Bridge column, April 19: Thinking down the right path
At the bridge table, we must think over and over the kinds of thoughts we can use to help make or break a contract.
In this deal, East must find the critical play.
Against three no-trump, West leads a fourth-highest spade seven. South takes East's jack with his king, plays a club to dummy's ace, and returns a club. What should East discard?
When South didn't show a four-card heart suit, North wished he had just jumped to three no-trump. But East should still produce the same play.
East should apply the Rule of Eleven to his partner's opening lead. Seven from 11 is four. So, there are four spades higher than the seven in the North, East and South hands combined. And East has seen all four: dummy's nine, his jack and queen, and declarer's king. West's suit is ready to run. But West does not know who has the spade queen. If South had begun with K-Q-x of spades, he would have won with the king, hiding the queen.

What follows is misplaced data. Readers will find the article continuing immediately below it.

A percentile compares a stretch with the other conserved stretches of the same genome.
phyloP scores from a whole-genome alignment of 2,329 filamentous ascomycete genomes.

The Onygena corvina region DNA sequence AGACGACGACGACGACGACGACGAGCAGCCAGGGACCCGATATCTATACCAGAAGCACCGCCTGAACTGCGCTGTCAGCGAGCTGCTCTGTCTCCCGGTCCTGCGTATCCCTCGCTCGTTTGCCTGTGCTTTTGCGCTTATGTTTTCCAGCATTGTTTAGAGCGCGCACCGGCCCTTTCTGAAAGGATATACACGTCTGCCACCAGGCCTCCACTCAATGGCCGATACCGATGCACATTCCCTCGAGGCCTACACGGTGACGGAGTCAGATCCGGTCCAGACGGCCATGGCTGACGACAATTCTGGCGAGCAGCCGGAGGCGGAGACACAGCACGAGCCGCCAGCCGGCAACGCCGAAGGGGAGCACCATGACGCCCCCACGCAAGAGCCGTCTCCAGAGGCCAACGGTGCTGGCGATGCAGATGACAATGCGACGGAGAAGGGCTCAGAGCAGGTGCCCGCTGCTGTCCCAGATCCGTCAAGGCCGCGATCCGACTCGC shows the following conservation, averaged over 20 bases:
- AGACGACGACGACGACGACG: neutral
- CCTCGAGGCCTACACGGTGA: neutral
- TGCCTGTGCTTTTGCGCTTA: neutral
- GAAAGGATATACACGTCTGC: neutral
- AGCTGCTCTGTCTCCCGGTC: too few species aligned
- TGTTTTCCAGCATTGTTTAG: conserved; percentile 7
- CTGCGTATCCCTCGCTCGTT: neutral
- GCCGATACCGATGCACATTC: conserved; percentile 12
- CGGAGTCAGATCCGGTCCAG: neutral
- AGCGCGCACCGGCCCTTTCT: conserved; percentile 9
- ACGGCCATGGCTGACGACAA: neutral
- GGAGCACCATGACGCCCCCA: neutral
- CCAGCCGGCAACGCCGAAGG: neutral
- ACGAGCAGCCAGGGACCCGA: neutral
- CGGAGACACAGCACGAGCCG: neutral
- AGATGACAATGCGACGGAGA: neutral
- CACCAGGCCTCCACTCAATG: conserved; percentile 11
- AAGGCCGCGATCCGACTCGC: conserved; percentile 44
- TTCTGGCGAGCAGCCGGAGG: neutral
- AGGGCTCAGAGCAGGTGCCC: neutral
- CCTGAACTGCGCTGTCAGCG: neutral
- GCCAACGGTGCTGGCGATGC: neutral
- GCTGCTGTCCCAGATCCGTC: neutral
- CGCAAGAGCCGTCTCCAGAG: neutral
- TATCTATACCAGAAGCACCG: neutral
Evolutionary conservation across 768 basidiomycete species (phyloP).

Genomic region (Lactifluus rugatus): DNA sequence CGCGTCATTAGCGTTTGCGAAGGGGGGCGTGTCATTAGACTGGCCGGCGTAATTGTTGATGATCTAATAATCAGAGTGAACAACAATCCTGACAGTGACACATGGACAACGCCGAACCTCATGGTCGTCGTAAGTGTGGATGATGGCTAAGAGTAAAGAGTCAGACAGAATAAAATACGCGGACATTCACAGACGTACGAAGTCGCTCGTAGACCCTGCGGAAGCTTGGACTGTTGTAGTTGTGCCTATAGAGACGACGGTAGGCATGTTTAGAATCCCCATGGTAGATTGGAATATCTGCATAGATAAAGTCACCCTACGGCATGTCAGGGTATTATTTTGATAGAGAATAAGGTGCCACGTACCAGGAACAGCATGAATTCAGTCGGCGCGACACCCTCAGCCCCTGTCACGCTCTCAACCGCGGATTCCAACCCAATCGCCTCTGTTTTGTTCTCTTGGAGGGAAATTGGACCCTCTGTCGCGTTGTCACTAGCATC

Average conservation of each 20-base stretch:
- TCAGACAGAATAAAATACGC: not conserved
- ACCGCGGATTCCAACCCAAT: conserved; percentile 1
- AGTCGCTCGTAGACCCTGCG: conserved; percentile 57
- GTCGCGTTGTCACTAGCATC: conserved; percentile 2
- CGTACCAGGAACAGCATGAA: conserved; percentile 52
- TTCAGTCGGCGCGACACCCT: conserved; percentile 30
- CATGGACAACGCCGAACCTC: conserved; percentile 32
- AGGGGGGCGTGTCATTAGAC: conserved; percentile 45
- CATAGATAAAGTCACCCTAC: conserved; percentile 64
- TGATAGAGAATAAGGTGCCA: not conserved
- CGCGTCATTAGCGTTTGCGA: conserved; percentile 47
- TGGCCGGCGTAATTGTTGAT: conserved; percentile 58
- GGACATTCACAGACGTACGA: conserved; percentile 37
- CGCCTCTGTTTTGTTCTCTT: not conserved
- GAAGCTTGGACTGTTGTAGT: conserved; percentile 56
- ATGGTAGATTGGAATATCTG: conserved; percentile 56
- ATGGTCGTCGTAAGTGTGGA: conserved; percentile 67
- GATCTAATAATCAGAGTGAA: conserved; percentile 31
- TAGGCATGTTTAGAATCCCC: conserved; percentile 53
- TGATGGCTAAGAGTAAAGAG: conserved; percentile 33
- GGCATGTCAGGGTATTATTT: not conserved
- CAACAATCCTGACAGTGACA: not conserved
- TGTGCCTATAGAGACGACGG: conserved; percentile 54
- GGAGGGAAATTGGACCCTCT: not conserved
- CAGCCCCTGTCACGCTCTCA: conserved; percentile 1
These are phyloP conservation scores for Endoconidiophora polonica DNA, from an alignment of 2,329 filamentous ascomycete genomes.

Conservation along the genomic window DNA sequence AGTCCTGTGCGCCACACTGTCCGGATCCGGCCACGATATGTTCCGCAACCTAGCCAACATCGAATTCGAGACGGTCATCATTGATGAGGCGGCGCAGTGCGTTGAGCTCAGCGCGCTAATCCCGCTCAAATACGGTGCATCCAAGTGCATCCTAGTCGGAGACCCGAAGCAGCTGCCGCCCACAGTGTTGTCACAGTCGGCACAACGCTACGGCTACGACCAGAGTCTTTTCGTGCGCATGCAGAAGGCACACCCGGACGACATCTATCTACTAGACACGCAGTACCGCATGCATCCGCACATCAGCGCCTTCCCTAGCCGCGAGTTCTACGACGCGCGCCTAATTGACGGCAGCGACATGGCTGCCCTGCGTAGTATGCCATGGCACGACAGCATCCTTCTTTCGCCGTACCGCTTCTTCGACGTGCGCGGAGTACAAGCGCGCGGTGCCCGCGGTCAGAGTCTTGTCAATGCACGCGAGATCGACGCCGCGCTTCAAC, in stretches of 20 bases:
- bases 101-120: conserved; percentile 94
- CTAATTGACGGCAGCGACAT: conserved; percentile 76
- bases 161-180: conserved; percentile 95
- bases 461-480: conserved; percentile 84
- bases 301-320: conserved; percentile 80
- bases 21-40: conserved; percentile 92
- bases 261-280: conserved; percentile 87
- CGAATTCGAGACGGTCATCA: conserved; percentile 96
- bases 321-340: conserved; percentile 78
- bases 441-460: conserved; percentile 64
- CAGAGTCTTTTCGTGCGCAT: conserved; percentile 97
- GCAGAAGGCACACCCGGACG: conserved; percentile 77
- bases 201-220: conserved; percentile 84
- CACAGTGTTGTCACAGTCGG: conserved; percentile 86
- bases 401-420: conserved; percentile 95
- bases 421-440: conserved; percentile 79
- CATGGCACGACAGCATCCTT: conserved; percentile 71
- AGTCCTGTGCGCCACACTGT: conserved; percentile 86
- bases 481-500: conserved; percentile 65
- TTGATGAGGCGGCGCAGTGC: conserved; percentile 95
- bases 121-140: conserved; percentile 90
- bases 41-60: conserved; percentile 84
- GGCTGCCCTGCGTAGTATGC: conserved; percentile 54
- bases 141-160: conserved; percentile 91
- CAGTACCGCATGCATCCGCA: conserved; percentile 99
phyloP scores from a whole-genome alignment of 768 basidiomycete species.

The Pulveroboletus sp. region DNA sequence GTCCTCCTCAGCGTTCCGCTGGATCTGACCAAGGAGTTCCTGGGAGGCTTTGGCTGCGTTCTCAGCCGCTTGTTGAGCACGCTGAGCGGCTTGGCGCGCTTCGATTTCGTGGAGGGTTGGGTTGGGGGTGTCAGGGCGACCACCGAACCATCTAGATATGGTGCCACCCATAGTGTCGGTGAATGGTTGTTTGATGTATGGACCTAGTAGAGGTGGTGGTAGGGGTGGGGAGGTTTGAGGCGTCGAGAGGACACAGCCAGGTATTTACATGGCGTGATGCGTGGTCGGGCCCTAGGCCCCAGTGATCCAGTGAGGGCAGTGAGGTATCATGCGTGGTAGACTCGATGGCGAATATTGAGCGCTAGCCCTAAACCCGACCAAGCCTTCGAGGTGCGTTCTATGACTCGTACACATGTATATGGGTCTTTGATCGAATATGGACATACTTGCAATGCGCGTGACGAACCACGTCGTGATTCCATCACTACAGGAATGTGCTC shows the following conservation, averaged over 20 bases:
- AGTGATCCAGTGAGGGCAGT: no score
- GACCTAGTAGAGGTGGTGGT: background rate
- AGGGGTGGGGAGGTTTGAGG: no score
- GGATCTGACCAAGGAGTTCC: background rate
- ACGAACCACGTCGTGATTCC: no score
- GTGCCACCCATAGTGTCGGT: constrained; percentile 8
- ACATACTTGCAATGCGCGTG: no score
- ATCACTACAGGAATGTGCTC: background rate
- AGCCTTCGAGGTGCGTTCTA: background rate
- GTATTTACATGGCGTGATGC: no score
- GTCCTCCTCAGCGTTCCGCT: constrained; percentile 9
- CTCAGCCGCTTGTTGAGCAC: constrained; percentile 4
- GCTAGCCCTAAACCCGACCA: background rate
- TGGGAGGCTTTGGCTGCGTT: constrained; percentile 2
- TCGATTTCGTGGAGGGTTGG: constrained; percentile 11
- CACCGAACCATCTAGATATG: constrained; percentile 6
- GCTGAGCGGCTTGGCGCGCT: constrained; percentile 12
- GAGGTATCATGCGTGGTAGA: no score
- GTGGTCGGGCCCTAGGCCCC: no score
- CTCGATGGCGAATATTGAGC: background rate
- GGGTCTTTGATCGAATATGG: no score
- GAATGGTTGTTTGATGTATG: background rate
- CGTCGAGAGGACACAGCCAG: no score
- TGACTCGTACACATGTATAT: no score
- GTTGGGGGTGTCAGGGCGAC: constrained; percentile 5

East must make matters clear by discarding the spade queen.
** ** **
COPYRIGHT: 2012, UNITED FEATURE SYNDICATE
DISTRIBUTED BY UNIVERSAL UCLICK FOR UFS